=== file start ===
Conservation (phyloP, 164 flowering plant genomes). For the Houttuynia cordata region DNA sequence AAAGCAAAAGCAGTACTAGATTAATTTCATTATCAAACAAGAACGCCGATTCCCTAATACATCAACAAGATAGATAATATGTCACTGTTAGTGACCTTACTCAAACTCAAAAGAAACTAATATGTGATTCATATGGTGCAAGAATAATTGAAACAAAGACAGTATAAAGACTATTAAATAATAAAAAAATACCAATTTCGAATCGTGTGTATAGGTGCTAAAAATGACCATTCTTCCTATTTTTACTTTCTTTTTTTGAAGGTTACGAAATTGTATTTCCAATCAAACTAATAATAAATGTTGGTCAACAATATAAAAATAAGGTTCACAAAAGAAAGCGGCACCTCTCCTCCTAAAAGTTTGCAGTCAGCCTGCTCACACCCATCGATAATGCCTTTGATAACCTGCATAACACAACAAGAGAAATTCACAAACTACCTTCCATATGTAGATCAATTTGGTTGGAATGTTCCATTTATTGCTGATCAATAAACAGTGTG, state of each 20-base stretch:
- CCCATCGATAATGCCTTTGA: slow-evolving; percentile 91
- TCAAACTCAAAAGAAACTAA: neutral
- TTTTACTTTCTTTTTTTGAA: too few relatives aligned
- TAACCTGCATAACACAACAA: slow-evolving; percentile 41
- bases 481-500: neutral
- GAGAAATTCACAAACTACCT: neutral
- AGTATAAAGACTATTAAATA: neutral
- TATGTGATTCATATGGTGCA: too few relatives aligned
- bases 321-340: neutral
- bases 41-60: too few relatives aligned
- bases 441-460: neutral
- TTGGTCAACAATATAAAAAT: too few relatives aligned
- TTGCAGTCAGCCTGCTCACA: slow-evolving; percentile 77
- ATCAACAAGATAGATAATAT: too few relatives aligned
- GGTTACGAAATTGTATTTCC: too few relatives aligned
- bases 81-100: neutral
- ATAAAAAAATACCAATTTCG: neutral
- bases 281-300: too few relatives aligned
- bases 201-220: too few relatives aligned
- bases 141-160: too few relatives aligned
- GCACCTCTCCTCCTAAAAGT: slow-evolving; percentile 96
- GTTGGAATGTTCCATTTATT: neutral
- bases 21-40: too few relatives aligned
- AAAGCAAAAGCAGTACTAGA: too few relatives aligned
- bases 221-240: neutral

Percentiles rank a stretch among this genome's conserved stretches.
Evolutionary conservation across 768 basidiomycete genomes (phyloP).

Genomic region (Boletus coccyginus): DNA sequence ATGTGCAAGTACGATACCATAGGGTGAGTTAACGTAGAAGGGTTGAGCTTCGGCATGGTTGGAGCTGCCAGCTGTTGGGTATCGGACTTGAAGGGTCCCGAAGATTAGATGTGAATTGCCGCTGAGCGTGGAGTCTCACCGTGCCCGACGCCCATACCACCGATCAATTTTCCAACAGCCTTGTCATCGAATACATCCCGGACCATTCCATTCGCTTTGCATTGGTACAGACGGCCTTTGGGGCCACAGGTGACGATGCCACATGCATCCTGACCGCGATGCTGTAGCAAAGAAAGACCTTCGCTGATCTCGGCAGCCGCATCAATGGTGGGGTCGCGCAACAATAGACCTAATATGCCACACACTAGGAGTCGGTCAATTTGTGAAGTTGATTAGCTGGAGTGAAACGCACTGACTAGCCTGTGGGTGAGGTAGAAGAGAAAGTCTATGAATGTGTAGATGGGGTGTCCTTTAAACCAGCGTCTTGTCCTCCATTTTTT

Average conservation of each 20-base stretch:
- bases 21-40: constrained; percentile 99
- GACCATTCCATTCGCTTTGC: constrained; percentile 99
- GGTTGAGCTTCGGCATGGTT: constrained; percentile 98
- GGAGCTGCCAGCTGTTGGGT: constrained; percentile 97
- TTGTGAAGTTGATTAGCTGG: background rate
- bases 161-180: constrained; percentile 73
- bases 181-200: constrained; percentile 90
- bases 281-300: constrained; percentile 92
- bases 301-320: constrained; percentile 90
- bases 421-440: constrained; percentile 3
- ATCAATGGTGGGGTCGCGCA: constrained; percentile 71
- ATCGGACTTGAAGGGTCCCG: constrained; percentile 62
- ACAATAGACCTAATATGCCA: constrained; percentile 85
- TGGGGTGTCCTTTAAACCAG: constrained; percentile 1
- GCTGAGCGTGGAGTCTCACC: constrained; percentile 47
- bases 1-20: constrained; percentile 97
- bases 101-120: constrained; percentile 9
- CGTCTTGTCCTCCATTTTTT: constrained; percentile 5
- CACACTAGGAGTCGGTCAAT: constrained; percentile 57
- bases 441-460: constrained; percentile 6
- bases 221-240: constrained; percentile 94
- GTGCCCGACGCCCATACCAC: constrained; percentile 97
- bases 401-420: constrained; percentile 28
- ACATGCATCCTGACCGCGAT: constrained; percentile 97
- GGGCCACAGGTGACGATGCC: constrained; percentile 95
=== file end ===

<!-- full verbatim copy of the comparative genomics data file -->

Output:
Conservation (phyloP, 164 flowering plant genomes). For the Houttuynia cordata region DNA sequence AAAGCAAAAGCAGTACTAGATTAATTTCATTATCAAACAAGAACGCCGATTCCCTAATACATCAACAAGATAGATAATATGTCACTGTTAGTGACCTTACTCAAACTCAAAAGAAACTAATATGTGATTCATATGGTGCAAGAATAATTGAAACAAAGACAGTATAAAGACTATTAAATAATAAAAAAATACCAATTTCGAATCGTGTGTATAGGTGCTAAAAATGACCATTCTTCCTATTTTTACTTTCTTTTTTTGAAGGTTACGAAATTGTATTTCCAATCAAACTAATAATAAATGTTGGTCAACAATATAAAAATAAGGTTCACAAAAGAAAGCGGCACCTCTCCTCCTAAAAGTTTGCAGTCAGCCTGCTCACACCCATCGATAATGCCTTTGATAACCTGCATAACACAACAAGAGAAATTCACAAACTACCTTCCATATGTAGATCAATTTGGTTGGAATGTTCCATTTATTGCTGATCAATAAACAGTGTG, state of each 20-base stretch:
- CCCATCGATAATGCCTTTGA: slow-evolving; percentile 91
- TCAAACTCAAAAGAAACTAA: neutral
- TTTTACTTTCTTTTTTTGAA: too few relatives aligned
- TAACCTGCATAACACAACAA: slow-evolving; percentile 41
- bases 481-500: neutral
- GAGAAATTCACAAACTACCT: neutral
- AGTATAAAGACTATTAAATA: neutral
- TATGTGATTCATATGGTGCA: too few relatives aligned
- bases 321-340: neutral
- bases 41-60: too few relatives aligned
- bases 441-460: neutral
- TTGGTCAACAATATAAAAAT: too few relatives aligned
- TTGCAGTCAGCCTGCTCACA: slow-evolving; percentile 77
- ATCAACAAGATAGATAATAT: too few relatives aligned
- GGTTACGAAATTGTATTTCC: too few relatives aligned
- bases 81-100: neutral
- ATAAAAAAATACCAATTTCG: neutral
- bases 281-300: too few relatives aligned
- bases 201-220: too few relatives aligned
- bases 141-160: too few relatives aligned
- GCACCTCTCCTCCTAAAAGT: slow-evolving; percentile 96
- GTTGGAATGTTCCATTTATT: neutral
- bases 21-40: too few relatives aligned
- AAAGCAAAAGCAGTACTAGA: too few relatives aligned
- bases 221-240: neutral

Percentiles rank a stretch among this genome's conserved stretches.
Evolutionary conservation across 768 basidiomycete genomes (phyloP).

Genomic region (Boletus coccyginus): DNA sequence ATGTGCAAGTACGATACCATAGGGTGAGTTAACGTAGAAGGGTTGAGCTTCGGCATGGTTGGAGCTGCCAGCTGTTGGGTATCGGACTTGAAGGGTCCCGAAGATTAGATGTGAATTGCCGCTGAGCGTGGAGTCTCACCGTGCCCGACGCCCATACCACCGATCAATTTTCCAACAGCCTTGTCATCGAATACATCCCGGACCATTCCATTCGCTTTGCATTGGTACAGACGGCCTTTGGGGCCACAGGTGACGATGCCACATGCATCCTGACCGCGATGCTGTAGCAAAGAAAGACCTTCGCTGATCTCGGCAGCCGCATCAATGGTGGGGTCGCGCAACAATAGACCTAATATGCCACACACTAGGAGTCGGTCAATTTGTGAAGTTGATTAGCTGGAGTGAAACGCACTGACTAGCCTGTGGGTGAGGTAGAAGAGAAAGTCTATGAATGTGTAGATGGGGTGTCCTTTAAACCAGCGTCTTGTCCTCCATTTTTT

Average conservation of each 20-base stretch:
- bases 21-40: constrained; percentile 99
- GACCATTCCATTCGCTTTGC: constrained; percentile 99
- GGTTGAGCTTCGGCATGGTT: constrained; percentile 98
- GGAGCTGCCAGCTGTTGGGT: constrained; percentile 97
- TTGTGAAGTTGATTAGCTGG: background rate
- bases 161-180: constrained; percentile 73
- bases 181-200: constrained; percentile 90
- bases 281-300: constrained; percentile 92
- bases 301-320: constrained; percentile 90
- bases 421-440: constrained; percentile 3
- ATCAATGGTGGGGTCGCGCA: constrained; percentile 71
- ATCGGACTTGAAGGGTCCCG: constrained; percentile 62
- ACAATAGACCTAATATGCCA: constrained; percentile 85
- TGGGGTGTCCTTTAAACCAG: constrained; percentile 1
- GCTGAGCGTGGAGTCTCACC: constrained; percentile 47
- bases 1-20: constrained; percentile 97
- bases 101-120: constrained; percentile 9
- CGTCTTGTCCTCCATTTTTT: constrained; percentile 5
- CACACTAGGAGTCGGTCAAT: constrained; percentile 57
- bases 441-460: constrained; percentile 6
- bases 221-240: constrained; percentile 94
- GTGCCCGACGCCCATACCAC: constrained; percentile 97
- bases 401-420: constrained; percentile 28
- ACATGCATCCTGACCGCGAT: constrained; percentile 97
- GGGCCACAGGTGACGATGCC: constrained; percentile 95